More than 30 school districts and organizations – nearly all of them in Michigan – have registered in advance for the fair. Some districts already registered include Bay City Public Schools, Detroit Public Schools, Millington Public Schools, Port Huron Area Public Schools, and Saginaw Public Schools.
SVSU alumni and students can pre-register online at the Cardinal Career Network at www.svsu.edu/careers.
For more information about the event, contact SVSU Career Services at (989) 964-4954 or firstname.lastname@example.org.
University Center, MICHIGAN – The Michigan Association of Colleges for Teacher Education (MACTE) has elected Anne Tapp, Ph.D. as president of the Board. She begins her term in June 2018. Tapp, who has served on the MACTE executive board, has worked in education for 27 years. She is currently the assistant dean and professor of Saginaw Valley State University’s College of Education.
“I am honored to be elected president of the MACTE Board during this critically important time for education and educators. We promote the learning of all P-20 students through the promotion of high quality teacher preparation, and Michigan needs outstanding teachers if we are going to be the prosperous state we want to be. We have a great team, and we are ready to roll up our sleeves and put in the work necessary to help teachers and students succeed,” Tapp said.
Betty Kirby, Ph.D., senior associate dean at Central Michigan University states, “The MACTE organization is where educator preparation institutions throughout the state come together as collaborators (not competitors) and advocate for policy and best practices in teacher education. We value the uniqueness of each institution and partner around common concerns and needs that impact us all. Most importantly, we are committed to high quality and rigorous preparation for the next generation of teachers in Michigan.”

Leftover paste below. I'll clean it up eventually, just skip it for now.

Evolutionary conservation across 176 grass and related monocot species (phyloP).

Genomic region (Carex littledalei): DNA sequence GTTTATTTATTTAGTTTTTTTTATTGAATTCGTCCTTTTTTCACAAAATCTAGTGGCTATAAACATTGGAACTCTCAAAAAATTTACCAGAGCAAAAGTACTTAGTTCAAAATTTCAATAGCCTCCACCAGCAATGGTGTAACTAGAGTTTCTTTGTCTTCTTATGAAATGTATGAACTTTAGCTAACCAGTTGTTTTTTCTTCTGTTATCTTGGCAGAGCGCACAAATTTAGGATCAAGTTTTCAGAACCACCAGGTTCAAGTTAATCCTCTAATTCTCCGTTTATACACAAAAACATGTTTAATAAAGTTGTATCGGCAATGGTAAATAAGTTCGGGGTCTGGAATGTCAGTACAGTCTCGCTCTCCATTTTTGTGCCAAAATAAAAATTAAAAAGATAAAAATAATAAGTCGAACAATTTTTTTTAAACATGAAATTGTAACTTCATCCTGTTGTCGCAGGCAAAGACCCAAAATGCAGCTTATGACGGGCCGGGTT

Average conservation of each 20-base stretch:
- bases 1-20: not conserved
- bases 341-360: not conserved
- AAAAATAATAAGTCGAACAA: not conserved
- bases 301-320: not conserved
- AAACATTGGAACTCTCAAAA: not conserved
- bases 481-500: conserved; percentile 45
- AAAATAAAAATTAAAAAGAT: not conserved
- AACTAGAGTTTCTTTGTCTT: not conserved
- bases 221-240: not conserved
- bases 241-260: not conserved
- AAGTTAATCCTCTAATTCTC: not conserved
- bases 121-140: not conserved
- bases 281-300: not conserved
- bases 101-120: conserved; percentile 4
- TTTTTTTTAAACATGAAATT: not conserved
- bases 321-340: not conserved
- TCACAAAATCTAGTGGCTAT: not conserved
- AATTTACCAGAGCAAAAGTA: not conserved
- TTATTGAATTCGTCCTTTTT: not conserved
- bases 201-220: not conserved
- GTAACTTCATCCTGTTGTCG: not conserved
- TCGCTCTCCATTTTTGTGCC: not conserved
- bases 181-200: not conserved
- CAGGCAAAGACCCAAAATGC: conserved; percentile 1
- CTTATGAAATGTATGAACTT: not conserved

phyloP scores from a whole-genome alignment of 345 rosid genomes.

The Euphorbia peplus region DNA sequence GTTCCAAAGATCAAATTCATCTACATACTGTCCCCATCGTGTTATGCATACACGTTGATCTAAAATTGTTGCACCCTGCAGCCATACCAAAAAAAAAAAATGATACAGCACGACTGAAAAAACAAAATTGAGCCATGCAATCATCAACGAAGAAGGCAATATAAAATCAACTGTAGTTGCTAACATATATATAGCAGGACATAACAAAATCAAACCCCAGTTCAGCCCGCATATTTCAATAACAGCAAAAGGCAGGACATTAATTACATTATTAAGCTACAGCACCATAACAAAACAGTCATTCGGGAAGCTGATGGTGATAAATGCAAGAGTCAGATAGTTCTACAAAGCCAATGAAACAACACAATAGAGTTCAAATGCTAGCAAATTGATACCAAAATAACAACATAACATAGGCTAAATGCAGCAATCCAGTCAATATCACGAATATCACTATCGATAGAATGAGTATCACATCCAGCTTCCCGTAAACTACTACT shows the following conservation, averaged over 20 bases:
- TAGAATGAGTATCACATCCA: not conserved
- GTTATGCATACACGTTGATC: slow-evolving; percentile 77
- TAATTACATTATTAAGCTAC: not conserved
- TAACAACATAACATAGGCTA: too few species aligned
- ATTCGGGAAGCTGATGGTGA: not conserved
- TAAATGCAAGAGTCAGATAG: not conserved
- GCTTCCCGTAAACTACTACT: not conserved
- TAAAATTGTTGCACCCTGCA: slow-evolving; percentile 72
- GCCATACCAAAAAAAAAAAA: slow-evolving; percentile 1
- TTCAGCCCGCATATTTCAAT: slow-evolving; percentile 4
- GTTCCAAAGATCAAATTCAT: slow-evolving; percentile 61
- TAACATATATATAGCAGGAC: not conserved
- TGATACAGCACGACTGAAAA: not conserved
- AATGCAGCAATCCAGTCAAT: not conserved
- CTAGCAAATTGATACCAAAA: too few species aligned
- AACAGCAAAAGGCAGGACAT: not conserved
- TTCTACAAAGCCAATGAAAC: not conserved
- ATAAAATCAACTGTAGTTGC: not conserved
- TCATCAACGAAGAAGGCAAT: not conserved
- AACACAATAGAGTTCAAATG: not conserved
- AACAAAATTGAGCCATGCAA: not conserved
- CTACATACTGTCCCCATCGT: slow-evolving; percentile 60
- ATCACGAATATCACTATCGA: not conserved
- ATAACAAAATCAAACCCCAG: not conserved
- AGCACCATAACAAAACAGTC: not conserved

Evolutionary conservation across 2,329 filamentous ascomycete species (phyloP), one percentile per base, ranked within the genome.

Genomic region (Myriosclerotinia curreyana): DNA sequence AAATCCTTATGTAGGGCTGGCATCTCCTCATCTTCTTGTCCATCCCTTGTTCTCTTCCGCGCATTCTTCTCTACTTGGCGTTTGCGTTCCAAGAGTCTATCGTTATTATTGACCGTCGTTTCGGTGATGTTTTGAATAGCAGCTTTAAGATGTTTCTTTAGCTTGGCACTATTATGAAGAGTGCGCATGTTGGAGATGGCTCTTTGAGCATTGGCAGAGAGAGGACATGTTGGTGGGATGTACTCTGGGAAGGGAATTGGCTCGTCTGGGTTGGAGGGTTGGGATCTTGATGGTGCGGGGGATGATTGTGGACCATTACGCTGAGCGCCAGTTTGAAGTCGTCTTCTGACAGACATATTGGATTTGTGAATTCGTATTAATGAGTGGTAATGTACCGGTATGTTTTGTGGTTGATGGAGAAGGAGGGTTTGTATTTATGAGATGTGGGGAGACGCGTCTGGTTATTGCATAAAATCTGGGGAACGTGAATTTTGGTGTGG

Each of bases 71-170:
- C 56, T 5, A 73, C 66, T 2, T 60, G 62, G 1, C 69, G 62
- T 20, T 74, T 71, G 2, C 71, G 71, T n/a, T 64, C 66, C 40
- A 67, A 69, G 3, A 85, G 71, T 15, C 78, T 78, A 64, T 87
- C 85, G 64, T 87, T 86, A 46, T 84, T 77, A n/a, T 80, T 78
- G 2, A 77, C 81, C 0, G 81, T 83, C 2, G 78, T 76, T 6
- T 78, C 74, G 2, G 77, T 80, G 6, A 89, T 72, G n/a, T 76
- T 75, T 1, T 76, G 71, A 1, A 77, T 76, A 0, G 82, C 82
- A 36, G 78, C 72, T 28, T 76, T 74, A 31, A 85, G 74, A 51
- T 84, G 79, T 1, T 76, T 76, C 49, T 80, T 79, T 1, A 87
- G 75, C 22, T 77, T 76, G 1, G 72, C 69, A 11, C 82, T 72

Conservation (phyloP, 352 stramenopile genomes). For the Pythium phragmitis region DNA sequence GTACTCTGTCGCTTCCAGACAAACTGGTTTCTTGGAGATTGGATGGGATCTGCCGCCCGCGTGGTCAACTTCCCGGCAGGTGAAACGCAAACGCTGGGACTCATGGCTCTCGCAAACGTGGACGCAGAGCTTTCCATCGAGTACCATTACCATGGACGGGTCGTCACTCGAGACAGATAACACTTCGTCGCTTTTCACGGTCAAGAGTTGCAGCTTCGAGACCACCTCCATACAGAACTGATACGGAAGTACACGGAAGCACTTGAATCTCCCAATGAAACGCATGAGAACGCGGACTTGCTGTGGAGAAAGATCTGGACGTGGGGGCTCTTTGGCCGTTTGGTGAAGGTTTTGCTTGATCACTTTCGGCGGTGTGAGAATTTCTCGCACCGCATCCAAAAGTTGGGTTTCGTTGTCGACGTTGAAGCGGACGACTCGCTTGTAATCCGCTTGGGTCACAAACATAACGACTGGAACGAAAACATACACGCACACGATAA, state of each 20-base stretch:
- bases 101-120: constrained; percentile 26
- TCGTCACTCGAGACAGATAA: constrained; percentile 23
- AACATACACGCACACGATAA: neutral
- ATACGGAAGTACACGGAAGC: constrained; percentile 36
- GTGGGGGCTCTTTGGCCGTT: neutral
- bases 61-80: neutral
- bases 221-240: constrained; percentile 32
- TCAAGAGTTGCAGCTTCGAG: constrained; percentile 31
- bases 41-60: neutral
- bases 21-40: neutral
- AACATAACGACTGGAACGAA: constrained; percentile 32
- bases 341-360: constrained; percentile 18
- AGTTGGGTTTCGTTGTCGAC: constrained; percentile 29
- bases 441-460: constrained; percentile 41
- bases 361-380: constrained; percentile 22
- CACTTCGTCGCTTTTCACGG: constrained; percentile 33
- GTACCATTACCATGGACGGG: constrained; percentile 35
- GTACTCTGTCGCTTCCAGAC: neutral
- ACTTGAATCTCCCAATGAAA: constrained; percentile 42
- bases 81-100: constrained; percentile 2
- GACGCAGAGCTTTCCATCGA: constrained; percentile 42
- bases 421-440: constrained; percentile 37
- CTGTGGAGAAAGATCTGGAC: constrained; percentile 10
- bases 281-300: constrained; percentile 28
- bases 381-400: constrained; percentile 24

MACTE is the state chapter association of the American Association of Colleges for Teacher Education (AACTE), the leading voice on educator preparation. AACTE represents more than 800 postsecondary institutions with educator preparation programs dedicated to high-quality, evidence-based preparation that assures educators are ready to teach all learners.
MACTE represents all institutions of higher education that prepare educators within the state of Michigan. Chapters provide a vehicle for teacher educators to take a unified position on state-specific issues and to meet as partners or as responsible adversaries with the state departments, teachers' organizations, and other stakeholder groups. Chapters can also provide networking, service, and professional learning opportunities for teacher educators across the state.
The presidents from these chapters are members of AACTE's Advisory Council of State Representatives (ACSR). The primary purpose of ACSR is to serve as a collaborative network for chapter leaders across the states and to bring state-level perspectives to all AACTE activities.
A self-proclaimed family man with a baby on the way – and who worked his way through college – Sean Suitor is no stranger to hard work and responsibility.